Thanks Ribbit!
I like the last idea the best. Do you know how much ghee and agave to carob powder?
Is it a 1 to 1 ratio or is it just a matter of taste and consistency?


Just experiment and see what you like.  


ISTJ, BTD since 5/05.  Battling chronic Lyme disease since ~1985.

"Everything is permissible for me, but not everything is beneficial..."  I Corinthians 6:12

Family: 3 As, 1 B, 1 AB, 1 O
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Lloyd
Sunday, June 14, 2009, 12:35am Report to Moderator Report to Moderator

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Quoted from nowishow


I do eat garlic and cranberries (I don't know what camelina meal is) but what can an Explorer make with carob. I like carob and I can find carob powder, but other than mix it in my tea I'm not sure what I could do with it. Any ideas?


I use carob to make a mole' sauce. Lola might have one of my ingredient stabs filed away somewhere.
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SquarePeg
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Quoted from nowishow

I do eat garlic and cranberries (I don't know what camelina meal is) but what can an Explorer make with carob. I like carob and I can find carob powder, but other than mix it in my tea I'm not sure what I could do with it. Any ideas?

I like to make candied nuts with carob.  I add water to carob powder to make a paste.  Then I add a little agave nectar or maple syrup and stir it well.  Next I add chopped nuts -- pecans, for instance.  If I'm in the mood for sweets, I'll eat it that why.  Or to get a salty-sweet fix, I'll add some sea salt and maybe a bit of cayenne pepper.  I think there's three superfoods in there...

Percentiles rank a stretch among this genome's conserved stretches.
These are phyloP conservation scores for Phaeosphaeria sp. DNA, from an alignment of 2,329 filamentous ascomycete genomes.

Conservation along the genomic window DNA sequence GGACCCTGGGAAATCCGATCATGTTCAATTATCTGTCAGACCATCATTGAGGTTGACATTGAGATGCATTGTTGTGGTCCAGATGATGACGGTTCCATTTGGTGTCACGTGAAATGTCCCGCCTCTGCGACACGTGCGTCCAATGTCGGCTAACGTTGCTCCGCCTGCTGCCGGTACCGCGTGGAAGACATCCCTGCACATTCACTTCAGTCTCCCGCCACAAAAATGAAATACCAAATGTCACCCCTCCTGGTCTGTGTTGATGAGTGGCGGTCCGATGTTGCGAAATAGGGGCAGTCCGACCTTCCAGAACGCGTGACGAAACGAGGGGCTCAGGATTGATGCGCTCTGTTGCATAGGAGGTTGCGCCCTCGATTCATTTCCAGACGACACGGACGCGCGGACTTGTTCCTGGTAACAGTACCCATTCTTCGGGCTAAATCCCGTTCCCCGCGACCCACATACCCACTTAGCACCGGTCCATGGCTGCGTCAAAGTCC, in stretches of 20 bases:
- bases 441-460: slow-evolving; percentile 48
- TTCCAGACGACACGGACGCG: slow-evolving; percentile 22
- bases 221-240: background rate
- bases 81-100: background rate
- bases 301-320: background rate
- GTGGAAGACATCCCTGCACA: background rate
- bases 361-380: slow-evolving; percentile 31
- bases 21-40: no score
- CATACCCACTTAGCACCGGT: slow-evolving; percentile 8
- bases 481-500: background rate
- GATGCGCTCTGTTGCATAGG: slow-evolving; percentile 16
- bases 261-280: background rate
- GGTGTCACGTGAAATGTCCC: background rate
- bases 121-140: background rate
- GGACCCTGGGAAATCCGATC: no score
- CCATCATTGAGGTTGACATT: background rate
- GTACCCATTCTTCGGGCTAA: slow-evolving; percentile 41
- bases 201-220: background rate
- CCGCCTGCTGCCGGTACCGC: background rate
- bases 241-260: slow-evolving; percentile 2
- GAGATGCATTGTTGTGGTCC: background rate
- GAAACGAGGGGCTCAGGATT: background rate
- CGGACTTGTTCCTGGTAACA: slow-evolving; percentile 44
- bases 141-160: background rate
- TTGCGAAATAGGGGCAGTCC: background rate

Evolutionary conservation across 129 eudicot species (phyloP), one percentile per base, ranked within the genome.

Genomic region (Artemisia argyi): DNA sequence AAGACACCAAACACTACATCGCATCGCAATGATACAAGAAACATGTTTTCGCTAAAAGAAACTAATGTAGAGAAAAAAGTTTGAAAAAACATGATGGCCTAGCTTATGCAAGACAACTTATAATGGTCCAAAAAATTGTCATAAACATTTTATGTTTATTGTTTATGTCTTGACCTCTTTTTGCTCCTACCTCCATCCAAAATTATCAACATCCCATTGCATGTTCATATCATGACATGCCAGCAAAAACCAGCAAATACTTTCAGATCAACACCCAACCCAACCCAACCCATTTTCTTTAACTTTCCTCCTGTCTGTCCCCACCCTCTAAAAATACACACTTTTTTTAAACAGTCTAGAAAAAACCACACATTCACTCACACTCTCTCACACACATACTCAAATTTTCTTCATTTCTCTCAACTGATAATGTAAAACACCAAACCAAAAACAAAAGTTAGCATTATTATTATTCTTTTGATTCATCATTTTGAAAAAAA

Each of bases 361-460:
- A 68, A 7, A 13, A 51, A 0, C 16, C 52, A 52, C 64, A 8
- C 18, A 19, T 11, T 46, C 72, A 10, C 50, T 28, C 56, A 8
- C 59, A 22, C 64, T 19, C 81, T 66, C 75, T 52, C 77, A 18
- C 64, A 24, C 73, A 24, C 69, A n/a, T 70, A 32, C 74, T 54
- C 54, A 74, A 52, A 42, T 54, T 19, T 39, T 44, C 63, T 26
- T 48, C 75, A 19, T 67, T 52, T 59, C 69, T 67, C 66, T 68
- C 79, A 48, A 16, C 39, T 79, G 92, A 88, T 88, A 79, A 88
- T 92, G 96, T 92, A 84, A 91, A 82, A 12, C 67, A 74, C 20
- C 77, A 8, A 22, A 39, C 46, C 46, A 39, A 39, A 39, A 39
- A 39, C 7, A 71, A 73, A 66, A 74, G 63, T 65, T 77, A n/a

I also add carob to my plain yogurt.


My SWAMI diet is a blend of BTD and GTD Explorer, but I'm not totally compliant.  Also I try to choose foods that have a Low Glycemic index.  DW and DD are A+, probably also Explorer.
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Lola
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you rang??
Quoted Text
Lloyd carob mole
inspired by the thought of Mole sauce.

This is what I used, you can modify to suit.....

1 tbs olive oil or ghee
2/3 cup spelt berries (presoak)
3 cups water
1 large onion, chopped
1-2 clove garlic, chopped-sliced-or-minced
3 cups fresh Okra, sliced
small handful fresh parsley leaves
1 can tomato paste
1 'Tbl carob powder, or to taste
pinch Stevia or preferred sweetener (not much)
pinch sea salt
spices (I used cayenne, ginger, turmeric, fenugreek and oregano)

Sautee onion and garlic. Add spelt, water, spices and salt. Bring to boil, cover and simmer for 50-60 minutes. Add all other ingredients after 40 minutes.

tomato 'sauce' could be prepared ahead for deeper flavor, the contrast was quite good as it was.


''Just follow the book, don't look for magic fixes to get you off the hook. Do the work.'' Dr.D.'98
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ruthiegirl
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Are phytoestrogens always a  good thing, even for women?

A friend of mine is a breast cancer survivor, and her oncologist told her to completely  avoid soy, in all forms. She won't even eat potato chips fried in soybean oil. I'm not sure if she avoids flax as well- it never came up, as there never was any flax in the foods served at parties where we both attended.

I also know my personal experience with soy consumption. I used to always have 5-6 week menstural cycles.  That was just "normal" for me. Then I stopped consuming soy (and all legumes) as an experiement, to see if I felt better. (This was before I found BTD.) My cycles normalized! I now have 30 day cycles instead of 35-42 day cyles. I have a more obvious fertile phase, fewer cramps, and the bleeding isnt' as heavy. If I drink a lot of soy milk (such as when Silk Nog is available), I get the wonky cycles again. I've also found that soy does less damage to my cycle when I consume it around ovulation time. If I have soy when my period is due, it REALLY messes me up- more PMS, late period, etc.